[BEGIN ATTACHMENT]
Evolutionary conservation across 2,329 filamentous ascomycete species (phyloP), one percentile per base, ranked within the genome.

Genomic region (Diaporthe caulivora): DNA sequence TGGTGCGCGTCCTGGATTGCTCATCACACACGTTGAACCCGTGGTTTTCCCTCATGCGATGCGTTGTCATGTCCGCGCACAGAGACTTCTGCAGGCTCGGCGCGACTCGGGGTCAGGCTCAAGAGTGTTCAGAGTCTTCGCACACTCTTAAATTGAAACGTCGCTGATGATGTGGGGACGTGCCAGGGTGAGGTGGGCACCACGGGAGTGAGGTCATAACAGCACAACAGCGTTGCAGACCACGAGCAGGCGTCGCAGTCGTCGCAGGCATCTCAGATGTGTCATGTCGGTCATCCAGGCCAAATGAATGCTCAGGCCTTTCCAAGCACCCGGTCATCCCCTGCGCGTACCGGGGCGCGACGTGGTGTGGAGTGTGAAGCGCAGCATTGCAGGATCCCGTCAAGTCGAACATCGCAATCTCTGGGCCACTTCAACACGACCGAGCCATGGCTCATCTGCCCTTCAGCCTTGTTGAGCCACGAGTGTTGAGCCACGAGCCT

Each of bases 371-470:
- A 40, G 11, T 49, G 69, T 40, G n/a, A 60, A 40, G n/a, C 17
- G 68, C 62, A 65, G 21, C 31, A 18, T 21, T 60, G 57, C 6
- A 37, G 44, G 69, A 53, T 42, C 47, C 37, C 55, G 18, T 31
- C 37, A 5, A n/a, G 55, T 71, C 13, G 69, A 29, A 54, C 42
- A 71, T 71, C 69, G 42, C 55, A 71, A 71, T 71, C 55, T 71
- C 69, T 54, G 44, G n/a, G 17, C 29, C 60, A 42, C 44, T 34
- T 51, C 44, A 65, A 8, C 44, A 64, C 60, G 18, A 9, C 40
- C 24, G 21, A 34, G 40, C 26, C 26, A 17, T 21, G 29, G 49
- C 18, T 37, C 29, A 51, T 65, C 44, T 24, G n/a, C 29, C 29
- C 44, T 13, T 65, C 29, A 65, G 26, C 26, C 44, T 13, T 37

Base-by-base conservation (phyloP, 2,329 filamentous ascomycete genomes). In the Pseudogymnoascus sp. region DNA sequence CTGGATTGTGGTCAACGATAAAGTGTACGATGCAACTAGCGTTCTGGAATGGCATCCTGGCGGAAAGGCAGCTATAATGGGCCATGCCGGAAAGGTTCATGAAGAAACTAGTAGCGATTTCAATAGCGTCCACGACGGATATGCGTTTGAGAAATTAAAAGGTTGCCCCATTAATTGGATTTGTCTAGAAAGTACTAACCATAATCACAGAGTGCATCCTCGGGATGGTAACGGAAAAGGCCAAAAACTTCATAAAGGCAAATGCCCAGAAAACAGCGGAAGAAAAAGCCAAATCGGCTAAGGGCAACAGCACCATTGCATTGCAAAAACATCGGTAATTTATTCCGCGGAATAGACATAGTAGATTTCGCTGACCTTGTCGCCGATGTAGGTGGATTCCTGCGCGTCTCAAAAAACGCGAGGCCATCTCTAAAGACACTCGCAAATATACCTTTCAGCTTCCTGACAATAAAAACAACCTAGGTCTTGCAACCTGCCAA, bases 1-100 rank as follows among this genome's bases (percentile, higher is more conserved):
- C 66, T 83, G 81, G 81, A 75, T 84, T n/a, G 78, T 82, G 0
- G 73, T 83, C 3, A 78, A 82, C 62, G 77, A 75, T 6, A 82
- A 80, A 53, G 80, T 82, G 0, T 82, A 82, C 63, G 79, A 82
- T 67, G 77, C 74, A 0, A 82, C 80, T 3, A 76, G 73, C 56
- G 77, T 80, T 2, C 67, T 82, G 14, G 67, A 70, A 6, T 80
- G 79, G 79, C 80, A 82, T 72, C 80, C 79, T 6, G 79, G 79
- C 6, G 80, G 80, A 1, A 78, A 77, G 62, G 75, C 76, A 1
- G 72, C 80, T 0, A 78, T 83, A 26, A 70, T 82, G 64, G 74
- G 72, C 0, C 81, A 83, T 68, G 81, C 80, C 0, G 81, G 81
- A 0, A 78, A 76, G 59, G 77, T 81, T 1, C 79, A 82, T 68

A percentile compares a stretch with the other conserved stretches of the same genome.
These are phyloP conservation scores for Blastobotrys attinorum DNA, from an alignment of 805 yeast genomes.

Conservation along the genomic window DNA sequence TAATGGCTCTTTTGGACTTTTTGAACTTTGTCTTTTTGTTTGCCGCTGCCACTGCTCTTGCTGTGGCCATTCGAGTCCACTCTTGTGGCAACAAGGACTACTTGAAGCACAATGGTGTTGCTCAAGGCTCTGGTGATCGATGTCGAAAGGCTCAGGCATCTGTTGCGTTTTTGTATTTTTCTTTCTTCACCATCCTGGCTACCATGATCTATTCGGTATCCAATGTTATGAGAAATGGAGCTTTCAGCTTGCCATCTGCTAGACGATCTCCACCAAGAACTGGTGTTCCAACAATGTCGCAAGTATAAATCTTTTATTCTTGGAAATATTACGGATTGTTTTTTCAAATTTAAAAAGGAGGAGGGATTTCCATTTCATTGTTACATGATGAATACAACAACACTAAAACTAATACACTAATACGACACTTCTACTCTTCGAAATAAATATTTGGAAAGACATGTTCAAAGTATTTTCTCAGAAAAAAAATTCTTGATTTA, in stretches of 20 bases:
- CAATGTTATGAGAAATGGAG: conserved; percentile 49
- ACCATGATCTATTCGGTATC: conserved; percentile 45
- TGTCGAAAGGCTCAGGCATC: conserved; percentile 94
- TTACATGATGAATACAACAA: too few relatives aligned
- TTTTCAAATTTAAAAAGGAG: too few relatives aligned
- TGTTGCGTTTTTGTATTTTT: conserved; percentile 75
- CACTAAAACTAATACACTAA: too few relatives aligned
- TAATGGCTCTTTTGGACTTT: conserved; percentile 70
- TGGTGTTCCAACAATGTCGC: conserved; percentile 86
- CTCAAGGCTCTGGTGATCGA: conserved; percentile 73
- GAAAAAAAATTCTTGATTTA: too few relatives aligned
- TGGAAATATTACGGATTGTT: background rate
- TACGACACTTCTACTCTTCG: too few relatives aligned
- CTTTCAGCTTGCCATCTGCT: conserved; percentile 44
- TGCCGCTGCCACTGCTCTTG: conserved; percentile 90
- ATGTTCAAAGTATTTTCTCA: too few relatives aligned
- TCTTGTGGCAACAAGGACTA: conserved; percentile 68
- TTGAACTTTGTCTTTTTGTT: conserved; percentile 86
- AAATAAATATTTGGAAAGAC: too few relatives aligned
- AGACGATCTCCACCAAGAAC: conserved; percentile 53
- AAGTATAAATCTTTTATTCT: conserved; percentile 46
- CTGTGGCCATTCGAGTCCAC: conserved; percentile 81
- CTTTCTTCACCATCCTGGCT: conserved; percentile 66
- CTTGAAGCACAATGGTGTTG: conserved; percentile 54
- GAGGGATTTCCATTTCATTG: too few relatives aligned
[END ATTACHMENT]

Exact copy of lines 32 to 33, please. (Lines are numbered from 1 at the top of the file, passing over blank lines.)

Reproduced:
- TTTTCAAATTTAAAAAGGAG: too few relatives aligned
- TGTTGCGTTTTTGTATTTTT: conserved; percentile 75